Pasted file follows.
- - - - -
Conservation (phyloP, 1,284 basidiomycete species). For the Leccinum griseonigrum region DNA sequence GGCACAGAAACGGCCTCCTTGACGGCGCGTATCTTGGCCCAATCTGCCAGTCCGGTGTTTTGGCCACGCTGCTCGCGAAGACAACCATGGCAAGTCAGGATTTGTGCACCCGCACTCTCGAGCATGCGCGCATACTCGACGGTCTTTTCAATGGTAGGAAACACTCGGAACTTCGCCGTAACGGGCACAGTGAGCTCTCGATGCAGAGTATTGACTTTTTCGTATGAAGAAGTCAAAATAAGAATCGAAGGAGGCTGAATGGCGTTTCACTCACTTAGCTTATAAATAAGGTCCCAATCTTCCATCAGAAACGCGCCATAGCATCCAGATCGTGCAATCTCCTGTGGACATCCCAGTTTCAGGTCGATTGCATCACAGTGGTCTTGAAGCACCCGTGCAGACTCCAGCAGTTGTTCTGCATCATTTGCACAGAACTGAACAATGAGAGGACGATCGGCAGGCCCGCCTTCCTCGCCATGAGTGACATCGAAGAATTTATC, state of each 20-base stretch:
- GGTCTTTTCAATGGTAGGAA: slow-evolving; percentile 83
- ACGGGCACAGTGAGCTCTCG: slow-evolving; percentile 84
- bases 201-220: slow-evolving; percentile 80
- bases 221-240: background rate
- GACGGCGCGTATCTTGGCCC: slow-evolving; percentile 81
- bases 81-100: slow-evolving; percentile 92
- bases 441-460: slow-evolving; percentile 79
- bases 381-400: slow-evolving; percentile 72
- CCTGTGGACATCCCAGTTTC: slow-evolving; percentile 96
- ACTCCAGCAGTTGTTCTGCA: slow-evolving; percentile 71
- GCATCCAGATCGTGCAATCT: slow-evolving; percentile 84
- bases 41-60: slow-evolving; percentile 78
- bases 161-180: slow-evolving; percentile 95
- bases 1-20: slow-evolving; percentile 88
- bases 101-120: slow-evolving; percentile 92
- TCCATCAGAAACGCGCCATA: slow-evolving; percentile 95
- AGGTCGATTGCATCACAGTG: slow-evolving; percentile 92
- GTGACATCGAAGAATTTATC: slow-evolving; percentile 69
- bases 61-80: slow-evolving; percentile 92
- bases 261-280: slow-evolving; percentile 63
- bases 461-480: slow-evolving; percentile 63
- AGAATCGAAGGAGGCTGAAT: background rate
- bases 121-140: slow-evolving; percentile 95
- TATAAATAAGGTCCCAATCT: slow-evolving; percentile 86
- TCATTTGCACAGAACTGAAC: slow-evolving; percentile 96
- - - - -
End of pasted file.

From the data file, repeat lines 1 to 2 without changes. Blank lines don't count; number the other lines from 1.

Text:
Conservation (phyloP, 1,284 basidiomycete species). For the Leccinum griseonigrum region DNA sequence GGCACAGAAACGGCCTCCTTGACGGCGCGTATCTTGGCCCAATCTGCCAGTCCGGTGTTTTGGCCACGCTGCTCGCGAAGACAACCATGGCAAGTCAGGATTTGTGCACCCGCACTCTCGAGCATGCGCGCATACTCGACGGTCTTTTCAATGGTAGGAAACACTCGGAACTTCGCCGTAACGGGCACAGTGAGCTCTCGATGCAGAGTATTGACTTTTTCGTATGAAGAAGTCAAAATAAGAATCGAAGGAGGCTGAATGGCGTTTCACTCACTTAGCTTATAAATAAGGTCCCAATCTTCCATCAGAAACGCGCCATAGCATCCAGATCGTGCAATCTCCTGTGGACATCCCAGTTTCAGGTCGATTGCATCACAGTGGTCTTGAAGCACCCGTGCAGACTCCAGCAGTTGTTCTGCATCATTTGCACAGAACTGAACAATGAGAGGACGATCGGCAGGCCCGCCTTCCTCGCCATGAGTGACATCGAAGAATTTATC, state of each 20-base stretch:
- GGTCTTTTCAATGGTAGGAA: slow-evolving; percentile 83